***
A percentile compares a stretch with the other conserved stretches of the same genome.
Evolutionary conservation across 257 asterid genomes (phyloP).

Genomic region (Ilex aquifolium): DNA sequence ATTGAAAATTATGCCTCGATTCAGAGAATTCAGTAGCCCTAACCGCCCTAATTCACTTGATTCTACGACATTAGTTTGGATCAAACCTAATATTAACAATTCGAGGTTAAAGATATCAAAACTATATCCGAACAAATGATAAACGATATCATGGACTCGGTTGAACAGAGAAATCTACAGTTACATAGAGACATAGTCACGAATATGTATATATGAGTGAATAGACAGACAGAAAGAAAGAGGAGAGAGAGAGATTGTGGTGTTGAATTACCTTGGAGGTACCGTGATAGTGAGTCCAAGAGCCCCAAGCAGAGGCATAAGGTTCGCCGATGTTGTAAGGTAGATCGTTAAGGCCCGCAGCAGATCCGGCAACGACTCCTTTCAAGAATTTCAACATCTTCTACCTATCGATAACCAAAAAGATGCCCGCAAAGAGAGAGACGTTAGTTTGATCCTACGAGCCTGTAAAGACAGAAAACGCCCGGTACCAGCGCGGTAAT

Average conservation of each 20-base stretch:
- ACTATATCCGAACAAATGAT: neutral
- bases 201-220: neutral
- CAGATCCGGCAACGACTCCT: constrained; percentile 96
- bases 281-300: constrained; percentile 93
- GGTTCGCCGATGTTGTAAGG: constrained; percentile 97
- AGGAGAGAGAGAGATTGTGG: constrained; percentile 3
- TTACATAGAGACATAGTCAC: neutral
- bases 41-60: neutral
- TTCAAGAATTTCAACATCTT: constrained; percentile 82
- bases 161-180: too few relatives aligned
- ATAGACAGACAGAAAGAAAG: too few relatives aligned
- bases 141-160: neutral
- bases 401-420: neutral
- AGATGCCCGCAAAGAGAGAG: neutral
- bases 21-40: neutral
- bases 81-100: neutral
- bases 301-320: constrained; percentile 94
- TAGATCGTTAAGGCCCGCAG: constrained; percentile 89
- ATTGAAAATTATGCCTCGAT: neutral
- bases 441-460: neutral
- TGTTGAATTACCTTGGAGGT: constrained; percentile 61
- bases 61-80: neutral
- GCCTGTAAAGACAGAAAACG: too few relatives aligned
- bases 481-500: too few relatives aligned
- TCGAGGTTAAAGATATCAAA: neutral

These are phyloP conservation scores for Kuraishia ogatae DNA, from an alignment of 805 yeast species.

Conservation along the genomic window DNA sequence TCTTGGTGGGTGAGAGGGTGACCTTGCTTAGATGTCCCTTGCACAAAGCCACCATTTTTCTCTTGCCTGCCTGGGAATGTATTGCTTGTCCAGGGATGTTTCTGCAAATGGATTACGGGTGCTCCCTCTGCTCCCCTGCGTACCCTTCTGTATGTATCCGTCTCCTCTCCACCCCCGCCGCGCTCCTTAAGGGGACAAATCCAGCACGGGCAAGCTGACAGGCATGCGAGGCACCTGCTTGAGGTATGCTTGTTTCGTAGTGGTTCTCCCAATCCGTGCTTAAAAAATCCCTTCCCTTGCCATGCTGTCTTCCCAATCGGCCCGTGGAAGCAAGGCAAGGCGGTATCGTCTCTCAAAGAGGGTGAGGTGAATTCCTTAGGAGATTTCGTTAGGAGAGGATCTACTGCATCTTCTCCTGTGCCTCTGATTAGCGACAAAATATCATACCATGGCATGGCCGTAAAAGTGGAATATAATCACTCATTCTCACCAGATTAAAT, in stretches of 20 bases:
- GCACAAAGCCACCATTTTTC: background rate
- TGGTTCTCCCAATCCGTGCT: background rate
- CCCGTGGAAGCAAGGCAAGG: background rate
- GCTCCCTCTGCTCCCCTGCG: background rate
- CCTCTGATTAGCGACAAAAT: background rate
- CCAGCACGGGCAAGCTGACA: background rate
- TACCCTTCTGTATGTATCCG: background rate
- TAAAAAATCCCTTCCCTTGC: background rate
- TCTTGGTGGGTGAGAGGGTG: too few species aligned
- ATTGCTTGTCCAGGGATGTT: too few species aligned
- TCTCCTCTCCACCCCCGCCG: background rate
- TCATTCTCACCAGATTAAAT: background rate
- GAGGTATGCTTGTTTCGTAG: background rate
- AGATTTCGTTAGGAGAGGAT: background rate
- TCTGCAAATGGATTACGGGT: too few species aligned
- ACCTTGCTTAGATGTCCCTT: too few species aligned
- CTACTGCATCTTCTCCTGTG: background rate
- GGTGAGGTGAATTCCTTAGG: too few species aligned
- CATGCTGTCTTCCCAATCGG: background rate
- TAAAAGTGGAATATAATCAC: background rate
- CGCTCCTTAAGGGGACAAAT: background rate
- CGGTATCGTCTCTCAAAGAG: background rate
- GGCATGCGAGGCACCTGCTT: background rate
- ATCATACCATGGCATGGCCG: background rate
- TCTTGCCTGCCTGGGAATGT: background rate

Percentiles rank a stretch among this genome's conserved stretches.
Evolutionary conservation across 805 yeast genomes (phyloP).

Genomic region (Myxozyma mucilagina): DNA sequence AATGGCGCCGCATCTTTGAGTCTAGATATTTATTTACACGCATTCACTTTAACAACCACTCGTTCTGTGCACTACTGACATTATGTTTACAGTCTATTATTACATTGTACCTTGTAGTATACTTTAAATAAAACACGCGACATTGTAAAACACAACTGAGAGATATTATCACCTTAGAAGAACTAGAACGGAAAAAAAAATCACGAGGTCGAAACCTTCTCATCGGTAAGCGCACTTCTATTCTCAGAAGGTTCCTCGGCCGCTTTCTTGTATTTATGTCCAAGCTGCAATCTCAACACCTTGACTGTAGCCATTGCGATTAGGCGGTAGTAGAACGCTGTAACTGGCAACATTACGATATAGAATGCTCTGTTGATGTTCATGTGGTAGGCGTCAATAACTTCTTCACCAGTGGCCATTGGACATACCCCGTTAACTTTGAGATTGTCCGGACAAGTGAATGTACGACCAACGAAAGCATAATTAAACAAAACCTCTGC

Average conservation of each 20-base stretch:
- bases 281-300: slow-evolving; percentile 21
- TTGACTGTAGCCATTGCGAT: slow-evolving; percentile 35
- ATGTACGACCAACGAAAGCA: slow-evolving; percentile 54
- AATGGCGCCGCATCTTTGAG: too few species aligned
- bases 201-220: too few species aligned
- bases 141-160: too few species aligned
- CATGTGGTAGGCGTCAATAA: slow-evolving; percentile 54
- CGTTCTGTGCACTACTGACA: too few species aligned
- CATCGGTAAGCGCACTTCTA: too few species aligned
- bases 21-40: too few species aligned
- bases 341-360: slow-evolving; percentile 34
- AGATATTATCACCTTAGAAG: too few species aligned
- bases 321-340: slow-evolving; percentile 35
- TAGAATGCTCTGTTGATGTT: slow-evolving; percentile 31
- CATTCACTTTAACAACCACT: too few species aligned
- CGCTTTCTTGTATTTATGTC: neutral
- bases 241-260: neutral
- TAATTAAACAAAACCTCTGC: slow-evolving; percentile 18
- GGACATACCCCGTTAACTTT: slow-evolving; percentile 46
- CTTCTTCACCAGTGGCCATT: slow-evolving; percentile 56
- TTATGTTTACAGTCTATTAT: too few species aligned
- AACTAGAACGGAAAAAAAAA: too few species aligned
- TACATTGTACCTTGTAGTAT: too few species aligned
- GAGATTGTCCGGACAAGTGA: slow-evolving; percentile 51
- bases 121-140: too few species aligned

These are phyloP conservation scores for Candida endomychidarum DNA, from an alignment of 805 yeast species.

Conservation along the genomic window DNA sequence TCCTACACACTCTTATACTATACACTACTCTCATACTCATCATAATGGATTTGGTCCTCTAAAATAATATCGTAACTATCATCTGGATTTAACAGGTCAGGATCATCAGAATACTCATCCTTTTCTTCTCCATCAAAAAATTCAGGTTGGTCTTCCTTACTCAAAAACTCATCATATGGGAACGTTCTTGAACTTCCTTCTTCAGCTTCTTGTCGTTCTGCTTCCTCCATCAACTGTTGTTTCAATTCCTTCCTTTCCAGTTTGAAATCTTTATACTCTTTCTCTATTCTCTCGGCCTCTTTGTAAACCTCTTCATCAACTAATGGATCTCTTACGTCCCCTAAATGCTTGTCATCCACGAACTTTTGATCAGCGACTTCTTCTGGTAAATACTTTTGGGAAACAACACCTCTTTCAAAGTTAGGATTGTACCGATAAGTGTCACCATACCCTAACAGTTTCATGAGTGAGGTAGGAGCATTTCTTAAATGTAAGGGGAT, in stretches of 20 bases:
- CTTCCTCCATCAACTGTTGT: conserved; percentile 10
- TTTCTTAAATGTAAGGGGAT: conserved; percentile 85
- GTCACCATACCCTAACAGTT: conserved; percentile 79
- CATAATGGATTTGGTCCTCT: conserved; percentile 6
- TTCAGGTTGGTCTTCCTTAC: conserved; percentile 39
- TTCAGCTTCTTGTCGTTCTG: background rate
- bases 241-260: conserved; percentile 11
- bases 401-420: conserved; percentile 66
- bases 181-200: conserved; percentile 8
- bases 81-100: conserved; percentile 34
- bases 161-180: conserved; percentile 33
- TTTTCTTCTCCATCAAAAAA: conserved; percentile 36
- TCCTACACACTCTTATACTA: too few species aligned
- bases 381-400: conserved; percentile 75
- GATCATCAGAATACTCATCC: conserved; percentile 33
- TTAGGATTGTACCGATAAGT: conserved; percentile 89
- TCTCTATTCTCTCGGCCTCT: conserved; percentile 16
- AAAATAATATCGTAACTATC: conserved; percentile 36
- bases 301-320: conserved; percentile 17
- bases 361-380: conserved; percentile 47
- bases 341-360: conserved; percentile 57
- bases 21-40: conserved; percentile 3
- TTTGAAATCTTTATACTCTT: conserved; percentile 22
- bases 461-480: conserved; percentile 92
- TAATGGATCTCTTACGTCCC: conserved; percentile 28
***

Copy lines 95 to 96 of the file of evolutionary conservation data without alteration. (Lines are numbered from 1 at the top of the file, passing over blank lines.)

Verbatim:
- bases 401-420: conserved; percentile 66
- bases 181-200: conserved; percentile 8